“I’ve been doing business in China since 1990, but this is a part of China I never saw,” he says. “We were out in the villages and the slums and that’s where the majority of the people live.”

In his nine days of travel around the country, Chuck visited four different Holt programs spanning across three different cities. He met with staff of the child welfare ministry in China who are on the frontlines of fighting for children’s rights and adoption policies in their country — many of whom shared with Chuck that they consider Holt to be the “gold standard” in child welfare and adoption. But most of all, Chuck was impacted by the individual children and families he met in the communities he visited.

“There was one girl I’ll never forget,” Chuck says.

Li Keying receives educational and nutritional support through Holt and lives with her grandparents in what Chuck describes as a concrete box.

“No door, concrete walls,” he says of their house. But upon walking in, his eyes were immediately drawn to one spot of color taped up on the wall — her drawings.

“You’re an extremely talented artist,” he said to her. “I really like your work.” Li Keying, who was initially shy and timid, gave him a big smile.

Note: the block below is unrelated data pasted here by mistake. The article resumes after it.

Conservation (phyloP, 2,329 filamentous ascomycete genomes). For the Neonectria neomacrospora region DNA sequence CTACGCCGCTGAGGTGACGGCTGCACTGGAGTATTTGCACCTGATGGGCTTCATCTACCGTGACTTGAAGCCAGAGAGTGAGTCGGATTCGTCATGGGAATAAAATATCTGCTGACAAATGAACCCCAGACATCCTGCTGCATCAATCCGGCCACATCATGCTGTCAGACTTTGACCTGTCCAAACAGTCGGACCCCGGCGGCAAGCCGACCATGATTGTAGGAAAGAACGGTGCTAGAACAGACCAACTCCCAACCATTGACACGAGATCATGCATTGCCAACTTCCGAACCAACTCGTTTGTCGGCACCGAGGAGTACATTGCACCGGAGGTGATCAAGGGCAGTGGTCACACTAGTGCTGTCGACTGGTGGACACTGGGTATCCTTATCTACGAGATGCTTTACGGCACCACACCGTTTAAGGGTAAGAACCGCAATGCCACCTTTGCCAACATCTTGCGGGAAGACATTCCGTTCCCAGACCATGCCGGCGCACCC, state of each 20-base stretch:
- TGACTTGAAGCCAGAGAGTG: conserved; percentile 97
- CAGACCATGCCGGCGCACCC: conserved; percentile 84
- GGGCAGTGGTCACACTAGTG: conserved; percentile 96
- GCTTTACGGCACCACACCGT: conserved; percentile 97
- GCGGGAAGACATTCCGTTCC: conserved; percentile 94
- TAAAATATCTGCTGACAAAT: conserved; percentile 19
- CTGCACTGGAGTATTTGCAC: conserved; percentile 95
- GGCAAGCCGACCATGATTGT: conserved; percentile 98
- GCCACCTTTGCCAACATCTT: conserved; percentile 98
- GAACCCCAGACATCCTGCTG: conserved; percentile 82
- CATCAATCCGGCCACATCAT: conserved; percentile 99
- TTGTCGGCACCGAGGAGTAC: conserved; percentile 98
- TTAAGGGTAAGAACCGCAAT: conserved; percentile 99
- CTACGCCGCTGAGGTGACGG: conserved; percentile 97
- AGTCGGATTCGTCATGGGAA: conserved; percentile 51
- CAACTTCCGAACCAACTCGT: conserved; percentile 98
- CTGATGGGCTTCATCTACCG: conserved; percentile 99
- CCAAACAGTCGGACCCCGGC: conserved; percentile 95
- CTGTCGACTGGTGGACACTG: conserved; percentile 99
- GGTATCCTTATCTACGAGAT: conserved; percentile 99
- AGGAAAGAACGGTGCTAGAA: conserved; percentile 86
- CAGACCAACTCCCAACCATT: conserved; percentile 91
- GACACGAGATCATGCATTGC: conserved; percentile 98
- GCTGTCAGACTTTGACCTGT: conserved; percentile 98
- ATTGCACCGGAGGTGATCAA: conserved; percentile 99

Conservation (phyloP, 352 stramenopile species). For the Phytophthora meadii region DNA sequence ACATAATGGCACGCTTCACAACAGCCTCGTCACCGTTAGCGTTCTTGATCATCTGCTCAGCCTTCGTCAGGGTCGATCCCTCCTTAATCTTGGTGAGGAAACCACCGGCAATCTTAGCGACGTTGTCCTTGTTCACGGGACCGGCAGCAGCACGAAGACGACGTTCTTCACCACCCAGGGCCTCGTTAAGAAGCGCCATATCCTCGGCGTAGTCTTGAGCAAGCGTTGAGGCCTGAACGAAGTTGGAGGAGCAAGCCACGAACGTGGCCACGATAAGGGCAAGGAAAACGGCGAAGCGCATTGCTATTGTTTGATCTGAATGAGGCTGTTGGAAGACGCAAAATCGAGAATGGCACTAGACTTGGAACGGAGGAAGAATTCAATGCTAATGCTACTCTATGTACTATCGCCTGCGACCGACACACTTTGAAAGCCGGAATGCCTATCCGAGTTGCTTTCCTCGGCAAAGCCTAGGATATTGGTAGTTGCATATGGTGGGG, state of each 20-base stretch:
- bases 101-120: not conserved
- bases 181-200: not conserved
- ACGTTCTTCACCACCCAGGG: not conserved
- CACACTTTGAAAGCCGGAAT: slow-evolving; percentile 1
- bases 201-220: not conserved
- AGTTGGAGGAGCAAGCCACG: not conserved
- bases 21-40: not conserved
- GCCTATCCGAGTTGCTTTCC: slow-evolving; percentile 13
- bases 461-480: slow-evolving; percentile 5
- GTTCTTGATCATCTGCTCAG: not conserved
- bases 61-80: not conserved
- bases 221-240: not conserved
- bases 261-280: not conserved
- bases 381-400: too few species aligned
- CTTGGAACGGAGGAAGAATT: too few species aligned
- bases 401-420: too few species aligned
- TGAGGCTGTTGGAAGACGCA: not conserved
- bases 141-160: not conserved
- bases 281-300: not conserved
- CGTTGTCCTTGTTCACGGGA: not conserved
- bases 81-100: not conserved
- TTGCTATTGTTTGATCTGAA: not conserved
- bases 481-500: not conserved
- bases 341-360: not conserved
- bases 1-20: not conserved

She jumped up from where she was sitting, and asked him, “Would you like it?” She took it down and signed and dated it, then proudly handed it over. Chuck promised he would have it framed and hung in his office.

“It was so heartwarming and at the same time tragic,” Chuck says.


Another unforgettable experience for him was meeting an elderly couple in Yanji province who are taking care of their granddaughter, who is enrolled in Holt’s program there. The grandmother has scoliosis and when she stood, was nearly bent over double. But what stood out to Chuck the most was this woman’s joy. “She just laughed,” he says. “You can see the laugh lines engraved on her face.”

“‘You’re going to stay for dinner, right?’ she asked me. It just touched me.”


This woman’s joy amid such difficulty touched him so much, that upon coming home, Chuck decided to personally support this woman and her family — supplementing the support they already receive from Holt and helping this grandmother to provide her granddaughter with everything she needs to thrive and to end the cycle of poverty for their family.

In Beijing, Chuck visited the Peace House, a place where children with special needs from all around China receive expert care as they prepare for and recover from life-changing or lifesaving surgeries.